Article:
Buckingham Palace finally became the principal royal residence in 1837, on the accession of Queen Victoria,who was the first monarch to reside there as her predecessor William IV had died before its completion.While the state rooms were a riot of gilt and colour, the necessities of the new palace were somewhat less luxurious. For one thing, it was reported the chimneys smoked so much that the fires had to be allowed to die down, and consequently the court shivered in icy magnificence. Ventilation was so bad that the interior smelled, and when a decision was taken to install gas lamps, there was a serious worry about the build-up of gas on the lower floors. It was also said that the staff were lax and lazy and the palace was dirty.Following the Queen's marriage in 1840, her husband, Prince Albert, concerned himself with a reorganisation of the household offices and staff, and with the design faults of the palace. The problems were all rectified by the close of 1840. However, the builders were to return within the decade.

By 1847, the couple had found the palace too small for court life and their growing family, and consequently the new wing, designed by Edward Blore, was built by Thomas Cubitt, enclosing the central quadrangle. The large East Front facing The Mall is today the "public face" of Buckingham Palace and contains the balcony from which the Royal Family acknowledge the crowds on momentous occasions and annually after Trooping the Colour. The ballroom wing and a further suite of state rooms were also built in this period, designed by Nash's student Sir James Pennethorne.

Buckingham Palace

Buckingham Palace

Before Prince Albert's death, the palace was frequently the scene of musical entertainments, and the greatest contemporary musicians entertained at Buckingham Palace. The composer Felix Mendelssohn is known to have played there on three occasions. Johann Strauss II and his orchestra played there when in England. Strauss's "Alice Polka" was first performed at the palace in 1849 in honour of the Queen's daughter, Princess Alice. Under Victoria, Buckingham Palace was frequently the scene of lavish costume balls, in addition to the routine royal ceremonies, investitures and presentations.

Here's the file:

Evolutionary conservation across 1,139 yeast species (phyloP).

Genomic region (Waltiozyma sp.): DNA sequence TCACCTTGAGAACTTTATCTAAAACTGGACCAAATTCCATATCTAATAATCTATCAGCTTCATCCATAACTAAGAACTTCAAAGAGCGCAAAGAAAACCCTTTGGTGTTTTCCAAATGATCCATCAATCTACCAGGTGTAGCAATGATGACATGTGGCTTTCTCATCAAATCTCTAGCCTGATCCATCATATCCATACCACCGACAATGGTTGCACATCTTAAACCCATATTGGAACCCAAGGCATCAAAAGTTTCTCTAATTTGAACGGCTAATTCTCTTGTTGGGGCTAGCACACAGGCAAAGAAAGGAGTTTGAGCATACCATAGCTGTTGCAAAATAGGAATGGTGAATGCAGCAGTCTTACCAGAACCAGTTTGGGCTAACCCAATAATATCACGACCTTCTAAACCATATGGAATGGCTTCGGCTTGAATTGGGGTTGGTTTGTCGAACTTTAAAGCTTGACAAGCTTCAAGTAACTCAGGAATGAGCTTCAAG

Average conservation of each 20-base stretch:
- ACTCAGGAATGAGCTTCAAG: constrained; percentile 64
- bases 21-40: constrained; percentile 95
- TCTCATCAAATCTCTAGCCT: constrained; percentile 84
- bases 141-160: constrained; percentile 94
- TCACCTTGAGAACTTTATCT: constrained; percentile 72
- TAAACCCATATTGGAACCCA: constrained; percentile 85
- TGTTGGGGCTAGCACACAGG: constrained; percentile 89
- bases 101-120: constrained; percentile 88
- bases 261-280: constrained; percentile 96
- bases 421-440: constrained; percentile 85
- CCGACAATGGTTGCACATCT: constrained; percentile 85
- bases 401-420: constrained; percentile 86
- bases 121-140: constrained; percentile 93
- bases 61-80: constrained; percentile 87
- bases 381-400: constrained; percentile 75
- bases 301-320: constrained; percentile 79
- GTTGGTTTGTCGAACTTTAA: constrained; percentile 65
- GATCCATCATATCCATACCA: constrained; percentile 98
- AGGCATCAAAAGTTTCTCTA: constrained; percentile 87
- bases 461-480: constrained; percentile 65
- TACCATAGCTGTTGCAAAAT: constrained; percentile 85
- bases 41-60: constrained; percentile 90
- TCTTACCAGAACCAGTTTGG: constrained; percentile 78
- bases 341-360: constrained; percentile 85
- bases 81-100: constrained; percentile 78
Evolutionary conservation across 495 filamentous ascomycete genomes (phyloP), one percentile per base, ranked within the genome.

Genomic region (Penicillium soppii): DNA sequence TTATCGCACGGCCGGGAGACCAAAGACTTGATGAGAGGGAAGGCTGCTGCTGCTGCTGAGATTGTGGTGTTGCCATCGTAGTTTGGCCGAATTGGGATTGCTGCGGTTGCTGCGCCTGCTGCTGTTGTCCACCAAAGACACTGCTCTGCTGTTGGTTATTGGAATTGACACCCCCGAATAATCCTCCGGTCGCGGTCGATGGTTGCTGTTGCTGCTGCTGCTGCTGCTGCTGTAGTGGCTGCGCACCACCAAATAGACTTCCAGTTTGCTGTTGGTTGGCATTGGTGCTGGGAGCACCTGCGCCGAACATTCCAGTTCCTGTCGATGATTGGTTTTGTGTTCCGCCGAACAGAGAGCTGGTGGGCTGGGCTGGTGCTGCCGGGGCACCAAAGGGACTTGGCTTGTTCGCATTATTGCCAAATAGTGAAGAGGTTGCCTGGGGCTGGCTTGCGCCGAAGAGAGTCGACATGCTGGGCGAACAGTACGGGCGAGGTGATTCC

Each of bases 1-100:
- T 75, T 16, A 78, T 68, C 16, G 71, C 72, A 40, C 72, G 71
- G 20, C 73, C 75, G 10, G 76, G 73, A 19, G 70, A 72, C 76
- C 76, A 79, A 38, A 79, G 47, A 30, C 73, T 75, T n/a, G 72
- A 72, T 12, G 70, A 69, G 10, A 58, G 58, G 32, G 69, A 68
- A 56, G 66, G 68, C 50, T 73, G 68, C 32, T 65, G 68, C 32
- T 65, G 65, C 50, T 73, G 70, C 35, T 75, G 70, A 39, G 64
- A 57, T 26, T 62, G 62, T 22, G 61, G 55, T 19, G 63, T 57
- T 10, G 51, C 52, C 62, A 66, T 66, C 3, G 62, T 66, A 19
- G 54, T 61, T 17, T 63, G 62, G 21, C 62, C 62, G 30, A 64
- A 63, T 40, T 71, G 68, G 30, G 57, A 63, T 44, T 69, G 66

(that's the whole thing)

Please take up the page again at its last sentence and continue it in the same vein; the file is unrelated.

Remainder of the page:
Widowed in 1861, the grief-stricken Queen withdrew from public life and left Buckingham Palace to live at Windsor Castle, Balmoral Castle, and Osborne House. For many years the palace was seldom used, and even neglected. Eventually, public opinion forced her to return to London, though even then she preferred to live elsewhere whenever possible. Court functions were still held at Windsor Castle rather than at the palace, presided over by the sombre Queen habitually dressed in mourning black while Buckingham Palace remained shuttered for most of the year.

Opening Times:Summer 2011: 23 July - 3 October 9:45 - 18:30 (Last admission 15:45). Entry is by timed ticket.

Address: London Buckingham Palace SW1A 1AA

Telephone: +44 (0)20 7766 7300

Website: http://www.royalcollection.org.uk

Transcript
Emanating from the plaza, a feeling of power and authority. The entrance to Buckingham Palace gleams each spring with brilliant colorful flowers. Still today the official London residence of the British royalty. Intricacies of the palace gates have the ability to awe and inspire. Stoic and serious, soldiers guard the grounds. In front stands the Victoria Memorial dedicated to Queen Victoria. The palace entertains as many as 50,000 guests each year at garden parties and banquets. It is difficult not to be allured by the stunning style and majesty. Buckingham Palace London Take a tour of Buckingham Palace in London, United Kingdom part of the Worlds Greatest Attractions series by GeoBeats. We do not accept any payment from businesses featured on geobeats.com unless indicated otherwise.